Scot, Welsh, Irish, English is the claim

but now we have us a wee identity crisis


By Alexander McCall Smith

The British Broadcasting Corporation


EDINBURGH The one sure way to irritate a Scotsman is to call him an Englishman. That happens to Scots all the time when they travel abroad, and many of them feel as strongly about it as Hercule Poirot felt when people called him a Frenchman. "Belgian," the great detective would say, with polite emphasis, mustache bristling. And of course it would be unwise to call a man wearing green on St. Patrick's Day an Englishman.


There's an old Scottish toast, lightly ironic in its tone but reflecting quite a strong sense of Scottish specialness. It goes like this: "Here's tae us; wha's like us?" (Here's to us; who's like us?) One of the answers to this has always been: "Damn few and they're a' deid!" (Damn few, and they're all dead!)


But now comes the intriguing evidence from geneticists, particularly from Stephen Oppenheimer and Bryan Sykes at the University of Oxford, that the people of the British Isles are more closely related than the history books had suggested.


According to these scientists, the core populations of England, Scotland, Ireland and Wales are of very much the same stock, with only minor add-ons at the edge from Viking and other invasions. So being Scottish is not, in genetic terms, all that different from being English.


If we are to believe Drs. Oppenheimer and Sykes, then the new answer to the old toast might be: "Many actually including the English!"


The scientific news is especially provocative this year, because in May the people of Scotland will elect a new Parliament. This Parliament is not the one at Westminster, with the iconic clock tower and Big Ben, but a Parliament in Edinburgh, which was opened in 1999 in direct response to a widely perceived desire in Scotland for more self-government.


In Scotland, a great many people see themselves as Scots first and as British second. Some think that the whole notion of Britishness is out of date and pointless. The Scottish National Party, which some polls suggest just might win the May elections (or at least be in a position to enter a coalition government), wants to re-establish Scotland as an independent state within the European Union. This is the vision of Scotland as being something like Norway, but a bit farther south, and physically joined to England.


What is happening in Scotland reflects, to a greater or lesser extent, a cultural and political argument that has been rumbling for a long time in other parts of the British Isles.


Ireland, which was under English rule of one form or another from the 12th century, a much-resented indignity, eventually asserted its independence in the early 20th. The Irish had no doubt, it seemed, that they were a separate people, and used some rather fine songs to make the point.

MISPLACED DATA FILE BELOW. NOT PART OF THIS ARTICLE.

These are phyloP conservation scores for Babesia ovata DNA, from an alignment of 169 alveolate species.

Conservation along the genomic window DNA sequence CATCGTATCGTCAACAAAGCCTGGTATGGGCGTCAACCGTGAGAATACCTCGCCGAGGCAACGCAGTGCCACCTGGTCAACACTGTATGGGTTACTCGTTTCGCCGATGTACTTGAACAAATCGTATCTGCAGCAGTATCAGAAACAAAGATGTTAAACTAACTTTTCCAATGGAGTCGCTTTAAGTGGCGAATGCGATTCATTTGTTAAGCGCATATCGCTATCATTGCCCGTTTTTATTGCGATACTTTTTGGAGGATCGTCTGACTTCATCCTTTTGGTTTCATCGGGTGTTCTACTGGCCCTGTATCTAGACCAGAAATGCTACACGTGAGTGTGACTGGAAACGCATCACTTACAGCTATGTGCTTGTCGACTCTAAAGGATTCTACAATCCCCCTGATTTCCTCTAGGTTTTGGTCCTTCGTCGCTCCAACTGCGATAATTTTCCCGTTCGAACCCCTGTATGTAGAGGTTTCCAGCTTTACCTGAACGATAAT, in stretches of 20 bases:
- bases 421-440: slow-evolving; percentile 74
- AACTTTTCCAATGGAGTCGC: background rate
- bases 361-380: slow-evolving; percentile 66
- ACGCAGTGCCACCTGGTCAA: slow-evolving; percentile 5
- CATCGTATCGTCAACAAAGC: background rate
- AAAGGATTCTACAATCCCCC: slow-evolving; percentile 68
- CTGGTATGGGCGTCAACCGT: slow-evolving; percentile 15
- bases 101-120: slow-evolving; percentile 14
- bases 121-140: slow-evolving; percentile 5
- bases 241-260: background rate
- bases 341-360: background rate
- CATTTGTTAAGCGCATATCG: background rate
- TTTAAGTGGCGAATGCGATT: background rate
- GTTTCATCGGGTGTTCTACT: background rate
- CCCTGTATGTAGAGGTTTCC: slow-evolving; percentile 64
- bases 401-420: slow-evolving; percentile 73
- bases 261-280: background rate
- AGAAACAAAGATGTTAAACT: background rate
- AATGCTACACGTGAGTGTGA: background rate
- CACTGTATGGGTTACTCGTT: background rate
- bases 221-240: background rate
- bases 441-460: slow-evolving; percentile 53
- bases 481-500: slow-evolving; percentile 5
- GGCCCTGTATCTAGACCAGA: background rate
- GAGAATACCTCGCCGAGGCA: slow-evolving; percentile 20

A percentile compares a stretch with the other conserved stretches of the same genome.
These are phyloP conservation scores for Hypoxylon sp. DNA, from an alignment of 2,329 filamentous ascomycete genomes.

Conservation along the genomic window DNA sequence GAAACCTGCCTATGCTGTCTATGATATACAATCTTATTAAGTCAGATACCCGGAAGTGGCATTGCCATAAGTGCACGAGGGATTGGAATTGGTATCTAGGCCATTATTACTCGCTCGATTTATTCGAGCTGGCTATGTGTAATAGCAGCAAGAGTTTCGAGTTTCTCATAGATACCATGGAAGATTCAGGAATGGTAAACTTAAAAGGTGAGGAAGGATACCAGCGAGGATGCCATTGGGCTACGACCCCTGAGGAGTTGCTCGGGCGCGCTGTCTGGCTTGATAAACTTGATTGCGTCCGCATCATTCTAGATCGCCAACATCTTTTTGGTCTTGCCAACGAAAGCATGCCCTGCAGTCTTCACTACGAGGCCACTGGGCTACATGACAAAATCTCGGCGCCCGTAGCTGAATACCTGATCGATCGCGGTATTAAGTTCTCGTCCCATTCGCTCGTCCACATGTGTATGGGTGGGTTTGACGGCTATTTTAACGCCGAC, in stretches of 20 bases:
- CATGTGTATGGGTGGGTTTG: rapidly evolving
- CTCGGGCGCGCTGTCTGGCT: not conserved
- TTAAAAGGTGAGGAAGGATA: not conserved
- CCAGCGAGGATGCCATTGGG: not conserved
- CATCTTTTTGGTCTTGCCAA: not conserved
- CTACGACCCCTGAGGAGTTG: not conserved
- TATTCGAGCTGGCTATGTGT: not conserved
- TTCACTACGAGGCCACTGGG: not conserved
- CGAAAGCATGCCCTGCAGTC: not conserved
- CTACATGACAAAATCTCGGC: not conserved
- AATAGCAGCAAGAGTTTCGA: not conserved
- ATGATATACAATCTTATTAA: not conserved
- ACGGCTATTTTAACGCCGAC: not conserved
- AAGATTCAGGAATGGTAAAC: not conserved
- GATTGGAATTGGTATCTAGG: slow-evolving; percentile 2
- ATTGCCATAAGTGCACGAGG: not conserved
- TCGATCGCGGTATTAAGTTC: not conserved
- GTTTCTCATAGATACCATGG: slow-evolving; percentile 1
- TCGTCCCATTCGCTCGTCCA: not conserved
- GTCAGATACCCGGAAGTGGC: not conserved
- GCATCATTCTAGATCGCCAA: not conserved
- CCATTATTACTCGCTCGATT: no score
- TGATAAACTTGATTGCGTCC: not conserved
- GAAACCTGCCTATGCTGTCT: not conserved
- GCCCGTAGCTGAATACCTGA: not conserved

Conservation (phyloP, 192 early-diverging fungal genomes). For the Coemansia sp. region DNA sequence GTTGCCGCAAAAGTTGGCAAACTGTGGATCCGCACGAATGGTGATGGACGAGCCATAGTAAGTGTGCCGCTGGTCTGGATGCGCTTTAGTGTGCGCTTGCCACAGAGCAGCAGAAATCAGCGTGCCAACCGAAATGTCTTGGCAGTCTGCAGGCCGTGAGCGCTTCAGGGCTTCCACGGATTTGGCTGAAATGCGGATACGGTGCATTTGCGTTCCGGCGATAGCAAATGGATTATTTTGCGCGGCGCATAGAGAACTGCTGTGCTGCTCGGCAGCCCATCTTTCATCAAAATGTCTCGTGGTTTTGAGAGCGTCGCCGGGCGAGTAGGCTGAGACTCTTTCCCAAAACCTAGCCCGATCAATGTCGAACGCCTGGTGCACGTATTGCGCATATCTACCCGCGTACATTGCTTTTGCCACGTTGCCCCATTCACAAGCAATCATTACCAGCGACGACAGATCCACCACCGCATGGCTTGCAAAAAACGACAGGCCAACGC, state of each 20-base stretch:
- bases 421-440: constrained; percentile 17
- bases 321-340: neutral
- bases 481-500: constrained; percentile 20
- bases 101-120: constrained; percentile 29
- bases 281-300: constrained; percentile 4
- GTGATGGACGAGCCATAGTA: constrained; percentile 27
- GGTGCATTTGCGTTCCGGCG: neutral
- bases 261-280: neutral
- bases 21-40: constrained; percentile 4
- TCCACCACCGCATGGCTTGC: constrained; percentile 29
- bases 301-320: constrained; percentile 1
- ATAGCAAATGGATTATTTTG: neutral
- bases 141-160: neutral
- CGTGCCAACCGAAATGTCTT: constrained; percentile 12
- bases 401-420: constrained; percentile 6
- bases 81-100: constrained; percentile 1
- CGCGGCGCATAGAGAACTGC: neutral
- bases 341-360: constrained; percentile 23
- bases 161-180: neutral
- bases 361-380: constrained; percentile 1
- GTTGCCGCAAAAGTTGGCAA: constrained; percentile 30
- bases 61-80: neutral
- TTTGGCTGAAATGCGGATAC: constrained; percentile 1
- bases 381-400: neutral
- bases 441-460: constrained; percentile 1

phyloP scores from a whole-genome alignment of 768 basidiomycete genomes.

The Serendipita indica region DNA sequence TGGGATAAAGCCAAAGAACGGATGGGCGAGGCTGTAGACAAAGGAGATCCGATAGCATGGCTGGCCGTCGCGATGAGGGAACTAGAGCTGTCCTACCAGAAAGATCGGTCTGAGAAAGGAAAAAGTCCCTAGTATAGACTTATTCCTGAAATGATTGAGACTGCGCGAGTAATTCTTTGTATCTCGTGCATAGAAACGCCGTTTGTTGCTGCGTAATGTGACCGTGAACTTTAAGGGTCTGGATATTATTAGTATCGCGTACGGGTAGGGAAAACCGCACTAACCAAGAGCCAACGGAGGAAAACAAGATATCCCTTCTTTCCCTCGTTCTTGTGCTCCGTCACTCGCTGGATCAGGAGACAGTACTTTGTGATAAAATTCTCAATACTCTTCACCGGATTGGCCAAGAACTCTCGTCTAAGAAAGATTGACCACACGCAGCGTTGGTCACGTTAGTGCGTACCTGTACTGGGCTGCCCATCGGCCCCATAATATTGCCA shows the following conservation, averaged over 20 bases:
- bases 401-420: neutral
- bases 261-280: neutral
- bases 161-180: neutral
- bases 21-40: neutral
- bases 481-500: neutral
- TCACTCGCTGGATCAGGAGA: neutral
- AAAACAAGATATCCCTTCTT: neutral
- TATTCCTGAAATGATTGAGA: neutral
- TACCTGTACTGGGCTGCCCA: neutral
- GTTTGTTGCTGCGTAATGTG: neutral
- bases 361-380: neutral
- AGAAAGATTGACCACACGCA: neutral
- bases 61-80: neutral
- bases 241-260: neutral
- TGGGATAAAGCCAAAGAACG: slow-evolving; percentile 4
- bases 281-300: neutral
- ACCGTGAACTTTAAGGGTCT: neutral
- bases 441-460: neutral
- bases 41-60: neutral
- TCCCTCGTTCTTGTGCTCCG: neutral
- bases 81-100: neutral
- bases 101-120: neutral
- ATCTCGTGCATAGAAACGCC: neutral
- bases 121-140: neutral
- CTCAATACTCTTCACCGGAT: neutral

In Wales and Scotland, which had been more integrated into the English-dominated United Kingdom, there were movements that similarly resented what they saw as the subjugation of their culture, but most of the population were happy to go along with the Union. In a way, the situation was not dissimilar to the one in Quebec, where most people appear content to remain part of the Canadian federation. Now, however, the "united" in the United Kingdom's name is rather more threatened.


Does the new genetic evidence take the wind out of the sails of the cultural nationalists in Scotland, or those in Ireland? To an extent, it must, because such people are often convinced that the Irish and Scots are a quite different breed, that their ancestors came from somewhere other than wherever it is that the English came from.


But if that is shown not to be true, then the differences however profound and important to cultural identity are demoted to the incidental variations that flow from living in separate places and developing distinct local cultures.


If the message from these geneticists is accepted, then the whole notion of Britishness and its political embodiment, the United Kingdom, might summon up some of the confidence it needs if the Union is to survive. It may chip away at the sense of separateness upon which the nationalist cause in Scotland relies for its success.


Ultimately, of course, this sort of genetic disclosure could be very helpful for everyone, and at a universal level. The more we are shown to be related, the more our sense of shared humanity must come to the fore. That may be hopelessly idealistic, but it was very much the message that the great poet Robert Burns gave to the world. And he was Scottish. Or was he?


Alexander McCall Smith is the author, most recently, of "The Right Attitude to Rain."